Last week in Paris, I walked along the north-south line connecting the Observatoire de Paris to the Palais du Luxembourg. A line of longitude: in fact, the line of longitude, if the French had had their way a little over a century ago. A politico-scientific battle was being fought in the late nineteenth century over the location of the Prime Meridian. Parisians, thinking only of considerations of nature and philosophy, argued that the line of zero longitude should go through l’Observatoire; the rest of the world, crass materialists that they were, noted that over seventy percent of the world’s shipping was already using Greenwich (nine minutes and twenty-one seconds to the west of Paris) as its standard of longitude. The French lost out to the British, prefiguring a similarly heated tussle over who would host the Olympic Games over a hundred years later.
These issues figure prominently in the book I was reading during my trip, Peter Galison’s Einstein’s Clocks, Poincare’s Maps: Empires of Time. It is a paradigmatic example of a engaging work of intellectual history, as it has a definite theme that is at once simple, interesting, and true. Einstein and Poincare, the obscure German theoretical physicist and the celebrated French mathematician and philosopher, were pivotal figures in the development of the special theory of relativity, whose centenary we are celebrating this year. Relativity has a reputation as an esoteric theory, and Einstein and Poincare are often thought of as abstract thinkers divorced from mundane matters of technology and experimentation. Galison argues convincingly that these thinkers’ practical concerns with the measurement of time — Einstein judging clock designs at his patent office in Bern, Poincare as President of the Bureau of Longitude — were in fact crucial to their recognition of the need for a new understanding of the fundamental nature of time itself.
In a Newtonian universe, time is universal — the amount of time elapsed between two events is precisely and uniquely defined, even if the events are widely separated in space. It may be difficult to actually measure the time between events, and this task was a constant preoccupation of nineteenth-century astronomers, surveyors, politicians, and businessmen. It’s easy enough to use the sun to determine your local time, but the advent of railroads made it necessary (as several unfortunate accidents proved) to sensibly coordinate time among far-flung locales, a program that eventually led to our current system of time zones. In the course of standardizing time across broad expanses of geography, it became clear that synchronization was an operational concept — you had to bounce some signals back and forth between locations, and taking into account the travel time of the signals themselves was of primary importance. Poincare’s work on longitude was intimately connected to precisely this problem, as was Einstein’s experience with novel clock designs. (At one point subterranean Paris featured tubes that would carry pulses of compressed air from a central station to clocks throughout the city, which would use the pulses as reference standards to guarantee as precise a degree of synchronization as possible. Einstein would have seen numerous proposals for electrical versions of such schemes.)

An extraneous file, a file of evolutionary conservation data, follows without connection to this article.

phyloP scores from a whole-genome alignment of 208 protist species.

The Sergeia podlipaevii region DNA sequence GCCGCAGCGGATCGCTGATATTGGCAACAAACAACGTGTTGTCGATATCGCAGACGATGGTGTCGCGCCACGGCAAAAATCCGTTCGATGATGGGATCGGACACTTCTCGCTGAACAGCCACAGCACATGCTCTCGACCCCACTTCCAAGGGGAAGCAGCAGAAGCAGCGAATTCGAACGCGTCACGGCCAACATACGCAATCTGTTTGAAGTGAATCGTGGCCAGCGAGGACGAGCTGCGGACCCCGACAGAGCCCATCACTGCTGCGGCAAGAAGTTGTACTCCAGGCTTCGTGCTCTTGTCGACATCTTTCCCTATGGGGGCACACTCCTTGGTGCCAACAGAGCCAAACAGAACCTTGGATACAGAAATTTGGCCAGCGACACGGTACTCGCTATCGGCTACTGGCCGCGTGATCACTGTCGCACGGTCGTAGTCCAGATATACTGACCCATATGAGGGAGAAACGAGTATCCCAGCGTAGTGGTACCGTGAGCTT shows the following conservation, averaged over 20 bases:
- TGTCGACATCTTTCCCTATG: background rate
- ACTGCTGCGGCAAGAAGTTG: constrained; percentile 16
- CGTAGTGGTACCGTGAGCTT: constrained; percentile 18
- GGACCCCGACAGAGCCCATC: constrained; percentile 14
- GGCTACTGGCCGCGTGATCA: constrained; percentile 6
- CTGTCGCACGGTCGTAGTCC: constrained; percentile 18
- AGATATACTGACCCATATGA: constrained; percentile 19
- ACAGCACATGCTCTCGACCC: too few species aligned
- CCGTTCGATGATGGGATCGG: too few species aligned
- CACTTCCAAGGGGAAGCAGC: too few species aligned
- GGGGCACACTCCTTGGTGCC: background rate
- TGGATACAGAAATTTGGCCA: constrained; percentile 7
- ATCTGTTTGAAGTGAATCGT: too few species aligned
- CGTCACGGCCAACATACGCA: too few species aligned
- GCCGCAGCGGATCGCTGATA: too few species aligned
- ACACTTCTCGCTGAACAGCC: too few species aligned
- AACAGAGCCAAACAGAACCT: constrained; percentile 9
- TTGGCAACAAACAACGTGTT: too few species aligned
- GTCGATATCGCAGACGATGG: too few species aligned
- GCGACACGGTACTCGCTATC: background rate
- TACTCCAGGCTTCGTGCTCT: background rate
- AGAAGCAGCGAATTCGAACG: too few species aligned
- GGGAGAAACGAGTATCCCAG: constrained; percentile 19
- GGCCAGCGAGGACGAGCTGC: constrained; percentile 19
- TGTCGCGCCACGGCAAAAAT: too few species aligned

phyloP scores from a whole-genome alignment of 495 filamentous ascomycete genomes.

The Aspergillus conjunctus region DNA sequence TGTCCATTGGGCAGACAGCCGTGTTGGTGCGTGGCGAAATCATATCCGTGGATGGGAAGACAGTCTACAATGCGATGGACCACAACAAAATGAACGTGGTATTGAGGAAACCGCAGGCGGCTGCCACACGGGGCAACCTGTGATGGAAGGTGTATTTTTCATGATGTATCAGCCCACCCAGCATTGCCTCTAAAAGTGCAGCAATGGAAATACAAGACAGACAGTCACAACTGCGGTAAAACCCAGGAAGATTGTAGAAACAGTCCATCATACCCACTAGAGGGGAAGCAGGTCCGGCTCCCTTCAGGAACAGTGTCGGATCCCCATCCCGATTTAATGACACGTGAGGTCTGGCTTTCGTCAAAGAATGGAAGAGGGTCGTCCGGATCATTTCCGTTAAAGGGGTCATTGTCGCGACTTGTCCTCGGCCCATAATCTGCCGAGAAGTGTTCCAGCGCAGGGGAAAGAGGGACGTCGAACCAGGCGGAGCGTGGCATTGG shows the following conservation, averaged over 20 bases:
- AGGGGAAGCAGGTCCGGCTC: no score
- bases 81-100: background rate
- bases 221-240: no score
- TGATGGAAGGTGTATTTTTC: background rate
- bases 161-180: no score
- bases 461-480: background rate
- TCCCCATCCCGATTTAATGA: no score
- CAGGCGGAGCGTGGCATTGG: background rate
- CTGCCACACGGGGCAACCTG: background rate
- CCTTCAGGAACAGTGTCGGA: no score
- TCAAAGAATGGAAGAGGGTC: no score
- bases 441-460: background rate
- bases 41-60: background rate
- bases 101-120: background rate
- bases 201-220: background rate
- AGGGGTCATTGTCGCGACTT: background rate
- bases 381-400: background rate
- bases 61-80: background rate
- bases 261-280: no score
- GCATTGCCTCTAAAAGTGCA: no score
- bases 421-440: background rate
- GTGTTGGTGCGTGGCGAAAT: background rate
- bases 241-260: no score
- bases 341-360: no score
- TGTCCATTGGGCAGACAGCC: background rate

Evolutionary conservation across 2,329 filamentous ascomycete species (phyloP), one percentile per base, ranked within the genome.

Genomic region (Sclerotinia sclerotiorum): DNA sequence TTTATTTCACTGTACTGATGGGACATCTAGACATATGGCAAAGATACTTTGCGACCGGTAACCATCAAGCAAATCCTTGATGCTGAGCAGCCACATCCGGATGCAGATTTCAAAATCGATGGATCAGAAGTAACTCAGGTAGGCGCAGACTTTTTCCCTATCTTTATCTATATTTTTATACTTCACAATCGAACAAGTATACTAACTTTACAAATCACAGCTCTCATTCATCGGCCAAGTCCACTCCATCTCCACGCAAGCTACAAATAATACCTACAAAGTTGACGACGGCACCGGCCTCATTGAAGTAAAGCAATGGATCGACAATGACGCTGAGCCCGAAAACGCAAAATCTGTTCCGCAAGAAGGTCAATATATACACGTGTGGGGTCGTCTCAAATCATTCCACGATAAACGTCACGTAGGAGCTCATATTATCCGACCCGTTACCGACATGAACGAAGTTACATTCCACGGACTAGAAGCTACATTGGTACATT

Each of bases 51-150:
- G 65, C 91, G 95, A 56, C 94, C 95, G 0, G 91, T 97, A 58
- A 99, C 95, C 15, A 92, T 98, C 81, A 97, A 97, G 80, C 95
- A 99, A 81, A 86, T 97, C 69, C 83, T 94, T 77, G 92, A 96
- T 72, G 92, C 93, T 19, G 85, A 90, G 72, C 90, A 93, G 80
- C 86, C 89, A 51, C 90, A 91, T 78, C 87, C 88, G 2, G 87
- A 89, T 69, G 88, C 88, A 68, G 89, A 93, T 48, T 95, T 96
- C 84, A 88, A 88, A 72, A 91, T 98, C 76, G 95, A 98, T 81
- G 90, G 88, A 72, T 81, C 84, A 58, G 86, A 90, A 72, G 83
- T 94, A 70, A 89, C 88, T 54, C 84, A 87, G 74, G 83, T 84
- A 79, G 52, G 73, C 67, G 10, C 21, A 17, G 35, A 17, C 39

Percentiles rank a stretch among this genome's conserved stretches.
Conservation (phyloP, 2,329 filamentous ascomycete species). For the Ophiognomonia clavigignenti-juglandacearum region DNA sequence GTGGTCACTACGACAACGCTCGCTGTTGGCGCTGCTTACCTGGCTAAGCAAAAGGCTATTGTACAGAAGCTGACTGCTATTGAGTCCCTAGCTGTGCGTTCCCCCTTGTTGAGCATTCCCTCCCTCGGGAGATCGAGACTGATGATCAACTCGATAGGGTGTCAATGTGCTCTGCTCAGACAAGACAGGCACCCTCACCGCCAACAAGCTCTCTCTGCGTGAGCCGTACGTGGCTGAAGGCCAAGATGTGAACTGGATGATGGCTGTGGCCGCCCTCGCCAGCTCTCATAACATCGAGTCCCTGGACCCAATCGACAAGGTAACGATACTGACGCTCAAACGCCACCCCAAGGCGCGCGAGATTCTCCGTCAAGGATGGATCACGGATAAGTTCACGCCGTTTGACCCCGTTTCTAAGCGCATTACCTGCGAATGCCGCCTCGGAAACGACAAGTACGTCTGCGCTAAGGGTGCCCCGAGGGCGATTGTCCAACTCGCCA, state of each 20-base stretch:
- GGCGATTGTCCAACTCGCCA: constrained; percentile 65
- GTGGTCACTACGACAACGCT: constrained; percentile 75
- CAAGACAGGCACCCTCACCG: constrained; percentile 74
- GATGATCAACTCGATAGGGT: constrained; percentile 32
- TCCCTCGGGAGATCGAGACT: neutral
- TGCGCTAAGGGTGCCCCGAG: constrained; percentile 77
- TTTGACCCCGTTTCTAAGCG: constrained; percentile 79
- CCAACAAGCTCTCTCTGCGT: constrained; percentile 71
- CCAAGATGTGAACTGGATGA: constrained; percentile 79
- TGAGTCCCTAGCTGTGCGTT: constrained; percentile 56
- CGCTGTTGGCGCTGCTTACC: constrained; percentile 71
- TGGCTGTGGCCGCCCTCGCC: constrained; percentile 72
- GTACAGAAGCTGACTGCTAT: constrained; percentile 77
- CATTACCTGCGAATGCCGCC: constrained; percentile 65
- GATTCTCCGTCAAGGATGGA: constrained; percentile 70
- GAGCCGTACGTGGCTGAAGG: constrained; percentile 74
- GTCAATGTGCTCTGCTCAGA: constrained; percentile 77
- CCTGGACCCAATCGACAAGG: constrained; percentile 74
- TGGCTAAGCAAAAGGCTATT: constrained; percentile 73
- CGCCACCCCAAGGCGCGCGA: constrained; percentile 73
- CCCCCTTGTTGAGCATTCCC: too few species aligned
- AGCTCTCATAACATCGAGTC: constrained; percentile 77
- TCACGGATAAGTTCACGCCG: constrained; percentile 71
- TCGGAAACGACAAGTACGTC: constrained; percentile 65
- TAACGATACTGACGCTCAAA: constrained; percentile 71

By itself, the need to synchronize time via exchanged signals does not lead you to relativity; it is equally characteristic of Newtonian absolute time. But when combined with the principle of relativity and the invariance of the speed of light, this insight led Einstein to understand that the notion of simultaneity of distant events is not universal, but depends on one’s frame of reference. (In general relativity, in which spacetime is curved, we need to go even further — the notion of simultaneity is not simply frame-dependent, it is completely ill-defined.) Time goes from being an absolute characteristic of the universe to something individual and personal, a measure of the distance traversed by a particular object through spacetime. Poincare (following Hendrik Lorentz) had worked his way to similar conclusions, but it was Einstein who showed how to completely abandon the absolute Newtonian time that other physicists felt still lurked unobserved in the background.
Did someone say that scientists are individual idiosyncratic human beings? Gleaming mathematical edifices like the special theory of relativity can give the impression of having dropped from the sky; it’s nice to be reminded of the messy contingent ways that real people happen to stumble upon them.